What is each person's responsibility for environmental stewardship?
NOTE: Prior to this lesson, use the Blue Sky Activity in which students envision a better world. If you already have a Blue Sky display, revisit it before beginning this lesson.
Students learn about climate change and greenhouse gas emissions. Students discuss the issue and motivations for giving for the common good. Through discussion and brainstorming, students establish things they can do personally and as a team to reduce greenhouse gas emissions.
One 50 Minute Class Period
The learner will:
Discuss project ideas the class can do together to reduce greenhouse gas emissions or improve the air quality in their community. This may include letter-writing and advocacy to the state or federal government about establishing energy-efficiency or clean-air policies.
(Teacher Note: Prior to the start of this class make sure you can access the 14-minute streaming video "Ahead of the Curve" about states adopting climate change policies as a model for the national government.)
Tell the students that they are going to watch a video about people giving their time to reduce global climate change. Tell them to listen for solutions proposed by the different states. Have them listen for details about consensus-building and leading locally as a laboratory for the federal government. Have them note who is giving time without pay to work for this cause and why it is important to them. Show the video Ahead of the Curve.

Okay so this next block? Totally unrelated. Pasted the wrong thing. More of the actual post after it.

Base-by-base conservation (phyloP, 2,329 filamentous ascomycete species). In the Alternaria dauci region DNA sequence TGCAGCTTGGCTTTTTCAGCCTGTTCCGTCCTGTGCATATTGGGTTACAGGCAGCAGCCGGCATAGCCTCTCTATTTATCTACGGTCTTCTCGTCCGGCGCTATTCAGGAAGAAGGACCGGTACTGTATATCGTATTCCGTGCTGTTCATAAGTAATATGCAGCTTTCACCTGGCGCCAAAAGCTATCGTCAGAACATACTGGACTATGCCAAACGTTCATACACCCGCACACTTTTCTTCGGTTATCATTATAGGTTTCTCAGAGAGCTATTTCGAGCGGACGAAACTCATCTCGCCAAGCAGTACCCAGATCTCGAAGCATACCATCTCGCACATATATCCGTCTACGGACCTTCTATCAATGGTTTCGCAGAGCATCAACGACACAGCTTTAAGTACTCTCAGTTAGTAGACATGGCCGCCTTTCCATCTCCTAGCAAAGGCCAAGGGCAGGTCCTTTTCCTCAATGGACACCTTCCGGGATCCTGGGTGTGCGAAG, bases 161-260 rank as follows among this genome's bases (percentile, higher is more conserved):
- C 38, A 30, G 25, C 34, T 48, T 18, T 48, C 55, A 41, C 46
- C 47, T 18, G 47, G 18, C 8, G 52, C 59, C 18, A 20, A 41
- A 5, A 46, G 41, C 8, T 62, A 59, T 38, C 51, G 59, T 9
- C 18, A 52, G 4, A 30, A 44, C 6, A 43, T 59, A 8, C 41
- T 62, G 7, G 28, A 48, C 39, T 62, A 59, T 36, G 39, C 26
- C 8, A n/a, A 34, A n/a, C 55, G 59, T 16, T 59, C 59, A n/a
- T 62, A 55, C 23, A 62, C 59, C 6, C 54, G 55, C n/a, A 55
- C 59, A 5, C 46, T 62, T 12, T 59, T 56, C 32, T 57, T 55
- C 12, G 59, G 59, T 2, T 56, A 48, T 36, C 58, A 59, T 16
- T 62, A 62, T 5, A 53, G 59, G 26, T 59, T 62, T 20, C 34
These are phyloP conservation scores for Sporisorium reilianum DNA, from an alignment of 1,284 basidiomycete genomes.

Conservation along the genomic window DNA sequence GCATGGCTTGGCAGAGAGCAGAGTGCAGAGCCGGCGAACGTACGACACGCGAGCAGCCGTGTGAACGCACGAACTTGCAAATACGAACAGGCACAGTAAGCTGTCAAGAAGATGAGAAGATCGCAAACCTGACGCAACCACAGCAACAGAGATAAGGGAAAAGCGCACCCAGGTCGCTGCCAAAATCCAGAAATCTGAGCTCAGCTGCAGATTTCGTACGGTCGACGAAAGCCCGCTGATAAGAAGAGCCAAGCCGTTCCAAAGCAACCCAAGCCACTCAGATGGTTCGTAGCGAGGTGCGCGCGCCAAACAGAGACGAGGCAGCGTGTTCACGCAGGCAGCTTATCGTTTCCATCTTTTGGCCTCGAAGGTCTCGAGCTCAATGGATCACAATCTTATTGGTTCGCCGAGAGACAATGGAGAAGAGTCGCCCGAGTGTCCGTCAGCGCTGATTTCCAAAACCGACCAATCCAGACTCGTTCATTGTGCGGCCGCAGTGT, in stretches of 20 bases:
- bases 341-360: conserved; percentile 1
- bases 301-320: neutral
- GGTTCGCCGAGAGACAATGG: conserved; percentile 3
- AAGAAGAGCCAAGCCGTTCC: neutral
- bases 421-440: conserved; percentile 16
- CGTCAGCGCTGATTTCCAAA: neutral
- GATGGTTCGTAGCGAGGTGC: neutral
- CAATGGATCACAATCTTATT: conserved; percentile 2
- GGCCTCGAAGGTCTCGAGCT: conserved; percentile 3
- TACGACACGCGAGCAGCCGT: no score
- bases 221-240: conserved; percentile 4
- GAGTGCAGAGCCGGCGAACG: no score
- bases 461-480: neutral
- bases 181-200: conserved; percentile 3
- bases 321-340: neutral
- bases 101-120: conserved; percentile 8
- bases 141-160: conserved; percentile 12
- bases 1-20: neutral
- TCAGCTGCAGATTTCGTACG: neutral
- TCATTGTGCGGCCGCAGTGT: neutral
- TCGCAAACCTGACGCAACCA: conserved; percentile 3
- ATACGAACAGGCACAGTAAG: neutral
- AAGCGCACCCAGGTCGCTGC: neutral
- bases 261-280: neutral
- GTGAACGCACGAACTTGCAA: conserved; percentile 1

The assessment for this lesson is based on involvement in the group discussions and completion of the written personal statement.
Have students look at their home efficiency with their families. They can look for ways to reduce energy consumption in their heating, cooling, cooking, and transportation habits. Also, encourage students to look for ways to reduce the amount of trash they produce by recycling and reusing materials.
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